Retinal artery occlusion is characterized by sudden, painless, monocular loss of vision, most often due to an embolus occluding the central retinal artery or its branches. The diagnosis of the condition depends on clinical presentation and the classic funduscopic appearance of the retina.
Retinal artery occlusion (RAO) was first described in 1859 by von Graefe . It mainly occurs due to the occlusion of the central retinal artery (CRA) or its branches, usually by an embolus and is reported to affect approximately 2 out of every 100,000 individuals in the United States . The patients present classically with a sudden onset of unilateral, painless, visual loss which may rapidly deteriorate to the level of mere finger counting ability or even complete loss of vision  . Up to 30% of individuals have a cilioretinal artery , a branch of the short posterior ciliary artery, which may lead to significant sparing of the vision as the cilioretinal artery supplies part or the entire fovea and is unaffected in the central retinal artery occlusion.
Clinically RAO has four different entities:
As already mentioned, the commonest cause of RAO is a thrombus or an embolus occluding the central retinal artery as it pierces the dural sheath of the optic nerve . Retinal recovery after RAO depends on the dislodgement of the embolus or thrombus and on the tolerance time of the retina  .
The diagnosis of RAO is suspected based on the clinical presentation and can be confirmed with clinical evaluation, fundoscopy, and fluorescein angiography. An ophthalmic examination may reveal a relative afferent pupillary defect while the funduscopic appearance of a pale, opaque fundus with a red fovea (cherry-red spot) is confirmatory. Occasionally, a cholesterol embolus (known as Hollenhorst plaque) may also be seen. In cases where the central retinal artery is spared and only a major branch is occluded, visual loss may be restricted to the corresponding sector of the retina. Fluorescein angiography detects the lack of perfusion in the occluded artery.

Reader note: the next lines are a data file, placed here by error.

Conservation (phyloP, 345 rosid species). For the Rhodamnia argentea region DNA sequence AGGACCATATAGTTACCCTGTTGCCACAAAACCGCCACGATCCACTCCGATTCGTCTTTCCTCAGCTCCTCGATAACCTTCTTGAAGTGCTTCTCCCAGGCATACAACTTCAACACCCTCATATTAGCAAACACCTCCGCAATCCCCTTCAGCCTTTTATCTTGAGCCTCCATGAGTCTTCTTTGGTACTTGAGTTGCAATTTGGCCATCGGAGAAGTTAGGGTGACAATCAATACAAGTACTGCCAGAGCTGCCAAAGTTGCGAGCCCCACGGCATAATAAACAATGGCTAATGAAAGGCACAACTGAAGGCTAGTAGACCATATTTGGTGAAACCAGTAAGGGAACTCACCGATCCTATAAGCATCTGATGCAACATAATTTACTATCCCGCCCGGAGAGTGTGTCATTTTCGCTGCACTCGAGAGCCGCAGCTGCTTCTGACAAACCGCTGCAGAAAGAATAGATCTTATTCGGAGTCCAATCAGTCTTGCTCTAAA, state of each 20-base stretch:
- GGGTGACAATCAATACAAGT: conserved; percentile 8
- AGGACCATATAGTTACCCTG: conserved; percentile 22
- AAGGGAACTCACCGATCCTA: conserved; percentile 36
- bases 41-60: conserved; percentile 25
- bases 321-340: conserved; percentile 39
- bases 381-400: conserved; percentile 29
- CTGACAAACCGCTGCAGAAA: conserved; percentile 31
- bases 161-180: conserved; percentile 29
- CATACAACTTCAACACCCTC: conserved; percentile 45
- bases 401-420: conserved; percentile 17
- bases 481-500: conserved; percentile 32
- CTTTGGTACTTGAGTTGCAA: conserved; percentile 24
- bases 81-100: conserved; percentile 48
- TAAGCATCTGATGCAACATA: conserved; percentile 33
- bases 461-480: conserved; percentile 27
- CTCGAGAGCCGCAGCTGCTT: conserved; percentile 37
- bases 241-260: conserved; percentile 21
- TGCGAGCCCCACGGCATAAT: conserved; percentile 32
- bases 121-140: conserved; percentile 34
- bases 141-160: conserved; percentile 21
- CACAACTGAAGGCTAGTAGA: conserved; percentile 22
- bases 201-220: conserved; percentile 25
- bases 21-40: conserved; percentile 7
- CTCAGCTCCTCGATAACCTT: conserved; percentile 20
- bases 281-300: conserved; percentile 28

If non-arteritic permanent RAO due to thrombus or embolus is suspected then the physician should inquire about risk factors for atherosclerosis, a past history of vascular disease, cardiac disease, smoking, transient ischemic events, angina, and renal disease  . In young patients, if there is no suspicion of atherosclerotic events, other etiologies like vasculitis, hemoglobinopathies, myeloproliferative disorders, hypercoagulable conditions, and the use of oral contraceptives should be excluded .
After confirming the diagnosis of RAO, carotid Doppler ultrasonography and echocardiography are performed to locate the source of the embolus and to prevent further embolization. An electrocardiogram (ECG) is ordered to detect atrial fibrillation and a 24-hour Holter monitoring may be indicated in patients with suspected arrhythmia. Laboratory tests are useful to diagnose the etiology and may include complete blood count, erythrocyte sedimentation rate (ESR), fibrinogen levels, antiphospholipid antibodies, activated partial thromboplastin time (aPTT), prothrombin time (PT), lipid panel, blood culture, and work up to exclude sickle cell disease.
Imaging studies such as echocardiography or carotid Doppler ultrasonography are performed urgently while magnetic resonance angiography (MRA) and computed tomography (CT) angiography can be performed later to detect atherosclerotic disease.